Metaphysics: Constructing a World View by William Hasker is a relatively short book (124 pages), but contains a great deal of information. Surprisingly enough, although the topic of metaphysics may sound daunting, the subject matter is presented very simply. The reader will come away with a good overview of metaphysics and the common metaphysical issues.
Basically, metaphysics asks the questions of What is there? What is real? What is ultimate? What is man’s place in what is real? It is, essentially, how one views the world, reality, and man’s place in the world. The subtitle is appropriate, as an exploration of metaphysical questions really does begin to construct one’s worldview.
Hasker divides the book into five sections: 1) an introduction to metaphysics, 2) Freedom and necessity, 3) Minds and bodies, 4) The world, and 5) God and the world. The introduction lays the foundation for the rest of the book by unpacking the philosophical questions that metaphysics asks. The author shows how metaphysical theories are judged – on the basis of their factual adequacy, logical consistency and explanatory power. He also addresses some preliminary epistemological questions up front.
Section two on freedom and necessity explores the issues of human free will, determinism, and the role God plays in these theories. Arguments and objections on each side are presented. This is a good introduction to these issues for the philosophy student and the layman. Section three on minds and bodies explores the mystery of the interaction between mind and body. Is man more than his body? Is there a soul? What is the mind of man? Dualism, materialism, and emergentism are described, with additional treatment of the subject of immortality and resurrection.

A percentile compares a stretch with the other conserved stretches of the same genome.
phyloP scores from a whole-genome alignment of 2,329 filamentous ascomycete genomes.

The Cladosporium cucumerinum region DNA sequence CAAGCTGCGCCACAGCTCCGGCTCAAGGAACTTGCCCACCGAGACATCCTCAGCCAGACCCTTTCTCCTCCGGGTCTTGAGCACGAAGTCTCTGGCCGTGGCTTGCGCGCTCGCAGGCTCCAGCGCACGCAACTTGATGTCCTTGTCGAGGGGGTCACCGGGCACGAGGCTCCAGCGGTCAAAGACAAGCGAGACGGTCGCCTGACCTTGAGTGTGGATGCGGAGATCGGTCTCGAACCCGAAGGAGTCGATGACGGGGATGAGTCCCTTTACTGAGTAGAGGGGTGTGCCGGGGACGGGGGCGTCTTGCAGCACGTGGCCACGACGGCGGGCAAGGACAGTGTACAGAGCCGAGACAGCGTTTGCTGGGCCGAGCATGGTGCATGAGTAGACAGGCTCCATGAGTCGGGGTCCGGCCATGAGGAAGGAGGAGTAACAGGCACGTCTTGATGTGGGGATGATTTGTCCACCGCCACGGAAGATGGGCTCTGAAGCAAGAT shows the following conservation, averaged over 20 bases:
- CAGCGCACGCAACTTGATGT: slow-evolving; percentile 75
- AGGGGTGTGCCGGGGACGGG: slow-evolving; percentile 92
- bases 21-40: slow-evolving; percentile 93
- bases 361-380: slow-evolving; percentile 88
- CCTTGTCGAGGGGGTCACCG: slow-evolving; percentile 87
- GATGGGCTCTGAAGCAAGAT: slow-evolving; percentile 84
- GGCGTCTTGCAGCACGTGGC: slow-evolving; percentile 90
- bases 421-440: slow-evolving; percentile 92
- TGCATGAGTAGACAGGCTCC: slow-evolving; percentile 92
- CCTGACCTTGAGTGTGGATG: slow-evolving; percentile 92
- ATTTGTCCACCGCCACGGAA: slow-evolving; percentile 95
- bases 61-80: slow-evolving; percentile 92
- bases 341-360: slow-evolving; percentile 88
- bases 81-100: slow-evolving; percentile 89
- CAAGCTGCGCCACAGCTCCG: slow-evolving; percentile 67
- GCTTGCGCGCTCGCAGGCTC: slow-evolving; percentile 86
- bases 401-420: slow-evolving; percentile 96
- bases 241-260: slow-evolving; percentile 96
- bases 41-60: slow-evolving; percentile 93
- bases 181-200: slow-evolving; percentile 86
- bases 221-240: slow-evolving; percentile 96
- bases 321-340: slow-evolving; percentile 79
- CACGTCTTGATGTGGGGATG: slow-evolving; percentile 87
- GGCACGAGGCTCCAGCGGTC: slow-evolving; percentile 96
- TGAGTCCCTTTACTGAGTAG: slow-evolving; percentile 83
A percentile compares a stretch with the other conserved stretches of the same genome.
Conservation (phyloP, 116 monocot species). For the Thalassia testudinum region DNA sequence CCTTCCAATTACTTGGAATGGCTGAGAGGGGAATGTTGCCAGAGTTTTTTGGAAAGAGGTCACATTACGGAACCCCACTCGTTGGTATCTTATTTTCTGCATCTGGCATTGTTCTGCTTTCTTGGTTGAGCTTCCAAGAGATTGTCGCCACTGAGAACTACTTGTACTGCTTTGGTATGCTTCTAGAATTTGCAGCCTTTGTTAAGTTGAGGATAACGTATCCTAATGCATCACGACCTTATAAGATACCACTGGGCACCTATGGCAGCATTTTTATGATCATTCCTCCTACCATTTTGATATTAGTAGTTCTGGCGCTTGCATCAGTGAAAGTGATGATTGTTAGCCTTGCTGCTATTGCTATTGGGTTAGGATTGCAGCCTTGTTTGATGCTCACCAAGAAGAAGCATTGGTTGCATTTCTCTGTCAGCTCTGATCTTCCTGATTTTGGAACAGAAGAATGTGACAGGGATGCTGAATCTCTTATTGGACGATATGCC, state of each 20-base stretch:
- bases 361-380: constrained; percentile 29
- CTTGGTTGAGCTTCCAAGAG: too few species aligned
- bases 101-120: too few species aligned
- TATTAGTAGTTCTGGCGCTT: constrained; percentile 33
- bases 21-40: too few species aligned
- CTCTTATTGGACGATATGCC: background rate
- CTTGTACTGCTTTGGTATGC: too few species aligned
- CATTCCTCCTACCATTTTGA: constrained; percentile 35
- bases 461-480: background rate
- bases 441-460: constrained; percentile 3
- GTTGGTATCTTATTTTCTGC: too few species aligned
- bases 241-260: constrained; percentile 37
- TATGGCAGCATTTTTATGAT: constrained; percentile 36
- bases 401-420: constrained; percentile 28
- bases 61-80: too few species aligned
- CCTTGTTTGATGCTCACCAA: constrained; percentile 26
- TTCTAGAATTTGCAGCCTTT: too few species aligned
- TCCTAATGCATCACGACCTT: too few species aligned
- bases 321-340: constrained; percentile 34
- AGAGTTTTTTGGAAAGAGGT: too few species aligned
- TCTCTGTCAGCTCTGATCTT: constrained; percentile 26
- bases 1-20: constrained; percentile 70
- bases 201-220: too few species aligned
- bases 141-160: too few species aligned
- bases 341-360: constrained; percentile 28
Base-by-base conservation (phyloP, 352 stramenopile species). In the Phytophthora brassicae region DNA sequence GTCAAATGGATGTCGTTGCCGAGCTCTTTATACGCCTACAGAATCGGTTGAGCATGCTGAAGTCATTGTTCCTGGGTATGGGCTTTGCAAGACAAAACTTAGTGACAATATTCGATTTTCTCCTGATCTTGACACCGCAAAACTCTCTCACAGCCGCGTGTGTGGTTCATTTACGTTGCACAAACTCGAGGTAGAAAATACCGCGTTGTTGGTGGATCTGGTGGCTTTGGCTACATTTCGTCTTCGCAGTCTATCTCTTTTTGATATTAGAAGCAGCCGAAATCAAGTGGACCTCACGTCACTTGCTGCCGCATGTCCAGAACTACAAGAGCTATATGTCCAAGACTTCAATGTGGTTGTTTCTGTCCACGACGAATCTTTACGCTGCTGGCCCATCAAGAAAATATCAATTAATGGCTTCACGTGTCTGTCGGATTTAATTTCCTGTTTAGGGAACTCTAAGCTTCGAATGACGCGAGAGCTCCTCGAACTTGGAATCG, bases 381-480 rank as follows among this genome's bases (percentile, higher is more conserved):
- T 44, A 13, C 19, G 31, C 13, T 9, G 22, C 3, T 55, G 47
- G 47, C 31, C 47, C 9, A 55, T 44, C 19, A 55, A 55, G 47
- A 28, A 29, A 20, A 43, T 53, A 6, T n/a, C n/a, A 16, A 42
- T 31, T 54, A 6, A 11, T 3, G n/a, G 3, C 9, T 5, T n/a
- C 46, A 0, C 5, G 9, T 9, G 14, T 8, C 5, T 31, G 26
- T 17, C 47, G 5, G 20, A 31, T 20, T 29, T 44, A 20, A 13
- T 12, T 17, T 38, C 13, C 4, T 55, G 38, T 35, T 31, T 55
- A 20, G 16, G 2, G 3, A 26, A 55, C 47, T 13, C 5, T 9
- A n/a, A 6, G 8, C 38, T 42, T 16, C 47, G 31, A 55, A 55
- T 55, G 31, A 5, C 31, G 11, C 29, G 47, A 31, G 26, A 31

The last two sections deal with the world and God’s relationship with the world, respectively. The views of realism and idealism are compared. In addition, scientific realism is explored and its consequences examined. A few pages are devoted to the origin of the world. Hasker then deals with God and metaphysics and surveys the competing worldviews of naturalism (the world without God), pantheism (God as identical with the world), panentheism (God as including the world), and theism (God as creator of the world). These are short summaries that give the reasons behind adopting each view, along with some criticisms. Hasker’s epilog concludes Metaphysics by presenting a “Christian metaphysic,” in which he asks whether or not there is a specifically Christian way of doing metaphysics and suggests his own modest answers.
To conclude, Metaphysics: Constructing a World View is a very readable and helpful book that is perhaps most beneficial as part of the larger “Contours of Christian Philosophy” book series, which includes treatments of philosophy of religion, epistemology, ethics, and philosophy of science. For those studying worldviews, this is a great additional tool.